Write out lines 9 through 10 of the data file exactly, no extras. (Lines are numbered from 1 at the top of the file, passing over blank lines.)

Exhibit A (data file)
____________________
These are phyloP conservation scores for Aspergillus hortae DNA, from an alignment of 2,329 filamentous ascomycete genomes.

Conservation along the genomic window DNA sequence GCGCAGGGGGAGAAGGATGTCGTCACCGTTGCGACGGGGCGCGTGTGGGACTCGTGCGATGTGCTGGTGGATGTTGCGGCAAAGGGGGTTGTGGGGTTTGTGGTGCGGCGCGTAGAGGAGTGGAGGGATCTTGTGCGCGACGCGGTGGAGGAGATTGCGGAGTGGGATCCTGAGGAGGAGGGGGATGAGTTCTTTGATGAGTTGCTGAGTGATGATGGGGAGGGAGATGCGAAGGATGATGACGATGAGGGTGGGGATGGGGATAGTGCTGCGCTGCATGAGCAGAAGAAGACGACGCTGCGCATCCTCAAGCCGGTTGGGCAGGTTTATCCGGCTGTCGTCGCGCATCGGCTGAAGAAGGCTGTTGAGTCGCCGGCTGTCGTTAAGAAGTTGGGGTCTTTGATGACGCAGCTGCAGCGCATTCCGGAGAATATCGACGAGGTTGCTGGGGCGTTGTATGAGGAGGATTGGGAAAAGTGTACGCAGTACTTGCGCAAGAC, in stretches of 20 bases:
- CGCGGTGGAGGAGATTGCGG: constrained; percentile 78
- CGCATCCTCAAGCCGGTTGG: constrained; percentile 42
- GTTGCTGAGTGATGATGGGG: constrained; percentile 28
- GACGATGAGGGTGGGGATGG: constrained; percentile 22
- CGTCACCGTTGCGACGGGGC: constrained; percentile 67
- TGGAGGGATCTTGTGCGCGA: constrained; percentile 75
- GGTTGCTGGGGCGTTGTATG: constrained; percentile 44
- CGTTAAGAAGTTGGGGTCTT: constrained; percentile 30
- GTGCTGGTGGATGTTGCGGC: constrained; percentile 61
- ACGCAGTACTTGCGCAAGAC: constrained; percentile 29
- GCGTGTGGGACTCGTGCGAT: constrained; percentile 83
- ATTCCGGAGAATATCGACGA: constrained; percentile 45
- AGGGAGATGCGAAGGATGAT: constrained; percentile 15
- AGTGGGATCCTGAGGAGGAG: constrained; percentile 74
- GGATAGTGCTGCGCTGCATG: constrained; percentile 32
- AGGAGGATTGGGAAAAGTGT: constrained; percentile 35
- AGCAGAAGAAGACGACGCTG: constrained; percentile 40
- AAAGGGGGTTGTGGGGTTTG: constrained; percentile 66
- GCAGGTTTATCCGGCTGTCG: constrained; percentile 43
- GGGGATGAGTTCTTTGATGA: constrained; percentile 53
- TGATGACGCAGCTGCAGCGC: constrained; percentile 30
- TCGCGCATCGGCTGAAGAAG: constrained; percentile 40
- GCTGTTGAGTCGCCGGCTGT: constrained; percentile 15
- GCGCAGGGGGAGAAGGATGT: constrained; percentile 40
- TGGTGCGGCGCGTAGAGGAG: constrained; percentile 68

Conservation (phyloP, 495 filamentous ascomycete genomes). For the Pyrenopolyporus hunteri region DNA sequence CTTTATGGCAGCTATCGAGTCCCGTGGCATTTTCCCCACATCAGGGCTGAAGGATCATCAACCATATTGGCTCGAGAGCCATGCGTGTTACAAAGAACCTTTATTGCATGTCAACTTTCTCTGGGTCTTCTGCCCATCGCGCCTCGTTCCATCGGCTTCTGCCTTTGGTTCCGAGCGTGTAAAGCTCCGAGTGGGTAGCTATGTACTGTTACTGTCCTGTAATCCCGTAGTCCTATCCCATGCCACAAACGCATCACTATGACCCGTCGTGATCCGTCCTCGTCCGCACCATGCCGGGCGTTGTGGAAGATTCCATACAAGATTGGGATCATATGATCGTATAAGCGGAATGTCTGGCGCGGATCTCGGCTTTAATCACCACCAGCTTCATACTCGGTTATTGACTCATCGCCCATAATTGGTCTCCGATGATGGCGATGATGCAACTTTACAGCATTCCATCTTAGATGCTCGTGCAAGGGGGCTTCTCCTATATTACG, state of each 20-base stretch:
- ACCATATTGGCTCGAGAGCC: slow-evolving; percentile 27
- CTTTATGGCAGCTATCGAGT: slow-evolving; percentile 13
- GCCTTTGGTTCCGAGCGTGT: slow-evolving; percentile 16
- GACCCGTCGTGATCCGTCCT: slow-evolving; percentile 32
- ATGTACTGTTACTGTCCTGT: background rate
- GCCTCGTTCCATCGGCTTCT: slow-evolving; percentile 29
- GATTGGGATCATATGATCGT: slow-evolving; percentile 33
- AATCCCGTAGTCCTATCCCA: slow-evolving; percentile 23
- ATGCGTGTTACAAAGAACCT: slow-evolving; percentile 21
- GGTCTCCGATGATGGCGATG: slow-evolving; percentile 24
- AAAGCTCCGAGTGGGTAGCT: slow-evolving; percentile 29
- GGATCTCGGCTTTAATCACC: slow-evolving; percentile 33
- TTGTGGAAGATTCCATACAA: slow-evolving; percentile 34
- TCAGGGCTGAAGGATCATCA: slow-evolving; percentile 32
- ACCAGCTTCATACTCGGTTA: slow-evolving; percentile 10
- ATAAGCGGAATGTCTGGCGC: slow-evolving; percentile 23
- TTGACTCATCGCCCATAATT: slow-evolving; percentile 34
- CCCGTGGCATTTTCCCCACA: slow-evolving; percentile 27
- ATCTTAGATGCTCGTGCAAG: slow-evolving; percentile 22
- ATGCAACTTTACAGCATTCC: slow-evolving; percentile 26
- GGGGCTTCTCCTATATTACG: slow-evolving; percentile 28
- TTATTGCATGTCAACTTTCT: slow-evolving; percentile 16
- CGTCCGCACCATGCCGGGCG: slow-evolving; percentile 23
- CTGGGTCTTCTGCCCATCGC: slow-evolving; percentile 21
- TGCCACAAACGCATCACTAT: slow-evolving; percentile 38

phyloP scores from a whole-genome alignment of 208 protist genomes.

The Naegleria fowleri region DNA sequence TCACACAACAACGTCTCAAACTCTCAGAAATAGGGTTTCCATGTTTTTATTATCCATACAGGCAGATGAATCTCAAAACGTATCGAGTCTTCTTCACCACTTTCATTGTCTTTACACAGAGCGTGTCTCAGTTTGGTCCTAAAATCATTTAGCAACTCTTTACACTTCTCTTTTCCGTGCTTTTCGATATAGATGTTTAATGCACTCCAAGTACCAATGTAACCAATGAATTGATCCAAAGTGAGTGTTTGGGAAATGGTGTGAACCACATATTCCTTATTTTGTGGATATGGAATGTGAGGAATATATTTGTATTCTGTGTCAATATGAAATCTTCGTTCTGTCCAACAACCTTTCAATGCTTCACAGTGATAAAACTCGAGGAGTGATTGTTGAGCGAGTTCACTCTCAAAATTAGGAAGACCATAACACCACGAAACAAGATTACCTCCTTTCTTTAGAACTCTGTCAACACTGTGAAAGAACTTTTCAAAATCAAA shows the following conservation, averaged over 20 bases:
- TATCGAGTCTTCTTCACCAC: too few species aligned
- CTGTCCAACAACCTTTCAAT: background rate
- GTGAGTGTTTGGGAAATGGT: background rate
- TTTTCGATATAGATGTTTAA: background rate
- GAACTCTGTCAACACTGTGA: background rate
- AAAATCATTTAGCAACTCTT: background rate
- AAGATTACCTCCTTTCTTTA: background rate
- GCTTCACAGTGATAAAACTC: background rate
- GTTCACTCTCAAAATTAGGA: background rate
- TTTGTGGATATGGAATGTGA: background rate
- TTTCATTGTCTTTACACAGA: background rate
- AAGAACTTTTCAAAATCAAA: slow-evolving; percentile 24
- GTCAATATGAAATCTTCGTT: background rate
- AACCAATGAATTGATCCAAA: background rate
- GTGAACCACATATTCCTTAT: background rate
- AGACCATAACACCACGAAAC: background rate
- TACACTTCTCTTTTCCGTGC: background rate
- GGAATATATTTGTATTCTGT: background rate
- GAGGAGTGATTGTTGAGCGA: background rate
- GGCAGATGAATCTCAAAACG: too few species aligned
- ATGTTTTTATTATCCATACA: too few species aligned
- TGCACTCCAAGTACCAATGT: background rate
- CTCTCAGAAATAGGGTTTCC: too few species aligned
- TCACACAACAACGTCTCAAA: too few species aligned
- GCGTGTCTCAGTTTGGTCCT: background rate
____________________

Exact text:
- GGTTGCTGGGGCGTTGTATG: constrained; percentile 44
- CGTTAAGAAGTTGGGGTCTT: constrained; percentile 30